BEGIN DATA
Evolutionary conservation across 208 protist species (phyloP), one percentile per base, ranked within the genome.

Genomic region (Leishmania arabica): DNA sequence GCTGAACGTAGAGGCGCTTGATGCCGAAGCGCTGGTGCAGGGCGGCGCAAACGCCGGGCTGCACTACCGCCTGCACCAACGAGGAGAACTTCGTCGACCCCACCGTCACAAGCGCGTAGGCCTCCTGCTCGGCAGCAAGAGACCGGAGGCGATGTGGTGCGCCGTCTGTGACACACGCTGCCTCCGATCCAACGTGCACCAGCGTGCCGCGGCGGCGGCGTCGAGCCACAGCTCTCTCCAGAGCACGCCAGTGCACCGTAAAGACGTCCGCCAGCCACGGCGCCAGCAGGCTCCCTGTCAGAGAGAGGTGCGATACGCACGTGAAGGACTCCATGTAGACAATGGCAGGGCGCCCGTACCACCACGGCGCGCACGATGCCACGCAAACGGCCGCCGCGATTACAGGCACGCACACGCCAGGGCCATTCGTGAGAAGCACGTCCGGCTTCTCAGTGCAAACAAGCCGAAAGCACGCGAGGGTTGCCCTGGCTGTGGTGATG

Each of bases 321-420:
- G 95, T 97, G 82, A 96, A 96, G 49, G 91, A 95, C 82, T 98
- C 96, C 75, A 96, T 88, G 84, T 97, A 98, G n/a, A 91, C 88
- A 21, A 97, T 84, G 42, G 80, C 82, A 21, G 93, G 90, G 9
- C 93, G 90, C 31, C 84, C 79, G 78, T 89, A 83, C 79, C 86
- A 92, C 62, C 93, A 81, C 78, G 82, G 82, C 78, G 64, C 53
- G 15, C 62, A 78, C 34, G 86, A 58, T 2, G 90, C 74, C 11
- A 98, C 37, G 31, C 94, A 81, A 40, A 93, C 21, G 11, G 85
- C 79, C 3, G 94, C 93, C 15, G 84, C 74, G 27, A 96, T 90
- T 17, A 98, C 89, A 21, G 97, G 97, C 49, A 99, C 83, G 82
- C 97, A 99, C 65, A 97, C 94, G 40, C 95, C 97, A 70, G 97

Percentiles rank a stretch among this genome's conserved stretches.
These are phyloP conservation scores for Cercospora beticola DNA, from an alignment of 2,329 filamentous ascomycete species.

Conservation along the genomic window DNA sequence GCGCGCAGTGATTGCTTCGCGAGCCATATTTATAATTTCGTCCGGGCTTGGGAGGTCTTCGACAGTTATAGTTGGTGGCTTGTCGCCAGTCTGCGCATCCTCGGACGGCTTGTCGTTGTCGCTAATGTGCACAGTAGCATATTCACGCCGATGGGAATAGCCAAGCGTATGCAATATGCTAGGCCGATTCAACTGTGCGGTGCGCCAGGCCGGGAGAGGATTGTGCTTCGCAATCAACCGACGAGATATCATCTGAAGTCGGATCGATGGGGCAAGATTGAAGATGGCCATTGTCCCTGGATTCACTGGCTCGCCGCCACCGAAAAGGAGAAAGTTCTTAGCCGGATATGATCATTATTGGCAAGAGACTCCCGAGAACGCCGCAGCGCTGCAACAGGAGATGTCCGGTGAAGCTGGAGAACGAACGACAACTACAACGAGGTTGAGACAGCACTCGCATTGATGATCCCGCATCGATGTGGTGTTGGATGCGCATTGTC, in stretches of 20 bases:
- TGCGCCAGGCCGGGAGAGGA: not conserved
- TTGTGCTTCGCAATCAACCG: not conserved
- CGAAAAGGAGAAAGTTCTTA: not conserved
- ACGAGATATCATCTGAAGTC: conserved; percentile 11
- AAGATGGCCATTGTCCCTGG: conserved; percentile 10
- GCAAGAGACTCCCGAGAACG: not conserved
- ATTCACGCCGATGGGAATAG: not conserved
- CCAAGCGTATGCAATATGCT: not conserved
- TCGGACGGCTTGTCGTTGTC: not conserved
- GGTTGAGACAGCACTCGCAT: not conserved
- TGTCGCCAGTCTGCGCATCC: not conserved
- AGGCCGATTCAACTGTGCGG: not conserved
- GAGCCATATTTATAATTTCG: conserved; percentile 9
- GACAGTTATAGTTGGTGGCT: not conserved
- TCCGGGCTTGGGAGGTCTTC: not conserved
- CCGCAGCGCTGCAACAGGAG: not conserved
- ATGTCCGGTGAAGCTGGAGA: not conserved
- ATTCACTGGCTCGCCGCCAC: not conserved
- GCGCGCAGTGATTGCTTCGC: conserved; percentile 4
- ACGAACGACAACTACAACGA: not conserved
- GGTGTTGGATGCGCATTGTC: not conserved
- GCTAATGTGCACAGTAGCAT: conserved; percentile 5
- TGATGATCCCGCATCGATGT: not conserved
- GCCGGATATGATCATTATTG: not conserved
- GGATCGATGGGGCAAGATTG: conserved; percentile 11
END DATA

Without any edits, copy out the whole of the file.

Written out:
Evolutionary conservation across 208 protist species (phyloP), one percentile per base, ranked within the genome.

Genomic region (Leishmania arabica): DNA sequence GCTGAACGTAGAGGCGCTTGATGCCGAAGCGCTGGTGCAGGGCGGCGCAAACGCCGGGCTGCACTACCGCCTGCACCAACGAGGAGAACTTCGTCGACCCCACCGTCACAAGCGCGTAGGCCTCCTGCTCGGCAGCAAGAGACCGGAGGCGATGTGGTGCGCCGTCTGTGACACACGCTGCCTCCGATCCAACGTGCACCAGCGTGCCGCGGCGGCGGCGTCGAGCCACAGCTCTCTCCAGAGCACGCCAGTGCACCGTAAAGACGTCCGCCAGCCACGGCGCCAGCAGGCTCCCTGTCAGAGAGAGGTGCGATACGCACGTGAAGGACTCCATGTAGACAATGGCAGGGCGCCCGTACCACCACGGCGCGCACGATGCCACGCAAACGGCCGCCGCGATTACAGGCACGCACACGCCAGGGCCATTCGTGAGAAGCACGTCCGGCTTCTCAGTGCAAACAAGCCGAAAGCACGCGAGGGTTGCCCTGGCTGTGGTGATG

Each of bases 321-420:
- G 95, T 97, G 82, A 96, A 96, G 49, G 91, A 95, C 82, T 98
- C 96, C 75, A 96, T 88, G 84, T 97, A 98, G n/a, A 91, C 88
- A 21, A 97, T 84, G 42, G 80, C 82, A 21, G 93, G 90, G 9
- C 93, G 90, C 31, C 84, C 79, G 78, T 89, A 83, C 79, C 86
- A 92, C 62, C 93, A 81, C 78, G 82, G 82, C 78, G 64, C 53
- G 15, C 62, A 78, C 34, G 86, A 58, T 2, G 90, C 74, C 11
- A 98, C 37, G 31, C 94, A 81, A 40, A 93, C 21, G 11, G 85
- C 79, C 3, G 94, C 93, C 15, G 84, C 74, G 27, A 96, T 90
- T 17, A 98, C 89, A 21, G 97, G 97, C 49, A 99, C 83, G 82
- C 97, A 99, C 65, A 97, C 94, G 40, C 95, C 97, A 70, G 97

Percentiles rank a stretch among this genome's conserved stretches.
These are phyloP conservation scores for Cercospora beticola DNA, from an alignment of 2,329 filamentous ascomycete species.

Conservation along the genomic window DNA sequence GCGCGCAGTGATTGCTTCGCGAGCCATATTTATAATTTCGTCCGGGCTTGGGAGGTCTTCGACAGTTATAGTTGGTGGCTTGTCGCCAGTCTGCGCATCCTCGGACGGCTTGTCGTTGTCGCTAATGTGCACAGTAGCATATTCACGCCGATGGGAATAGCCAAGCGTATGCAATATGCTAGGCCGATTCAACTGTGCGGTGCGCCAGGCCGGGAGAGGATTGTGCTTCGCAATCAACCGACGAGATATCATCTGAAGTCGGATCGATGGGGCAAGATTGAAGATGGCCATTGTCCCTGGATTCACTGGCTCGCCGCCACCGAAAAGGAGAAAGTTCTTAGCCGGATATGATCATTATTGGCAAGAGACTCCCGAGAACGCCGCAGCGCTGCAACAGGAGATGTCCGGTGAAGCTGGAGAACGAACGACAACTACAACGAGGTTGAGACAGCACTCGCATTGATGATCCCGCATCGATGTGGTGTTGGATGCGCATTGTC, in stretches of 20 bases:
- TGCGCCAGGCCGGGAGAGGA: not conserved
- TTGTGCTTCGCAATCAACCG: not conserved
- CGAAAAGGAGAAAGTTCTTA: not conserved
- ACGAGATATCATCTGAAGTC: conserved; percentile 11
- AAGATGGCCATTGTCCCTGG: conserved; percentile 10
- GCAAGAGACTCCCGAGAACG: not conserved
- ATTCACGCCGATGGGAATAG: not conserved
- CCAAGCGTATGCAATATGCT: not conserved
- TCGGACGGCTTGTCGTTGTC: not conserved
- GGTTGAGACAGCACTCGCAT: not conserved
- TGTCGCCAGTCTGCGCATCC: not conserved
- AGGCCGATTCAACTGTGCGG: not conserved
- GAGCCATATTTATAATTTCG: conserved; percentile 9
- GACAGTTATAGTTGGTGGCT: not conserved
- TCCGGGCTTGGGAGGTCTTC: not conserved
- CCGCAGCGCTGCAACAGGAG: not conserved
- ATGTCCGGTGAAGCTGGAGA: not conserved
- ATTCACTGGCTCGCCGCCAC: not conserved
- GCGCGCAGTGATTGCTTCGC: conserved; percentile 4
- ACGAACGACAACTACAACGA: not conserved
- GGTGTTGGATGCGCATTGTC: not conserved
- GCTAATGTGCACAGTAGCAT: conserved; percentile 5
- TGATGATCCCGCATCGATGT: not conserved
- GCCGGATATGATCATTATTG: not conserved
- GGATCGATGGGGCAAGATTG: conserved; percentile 11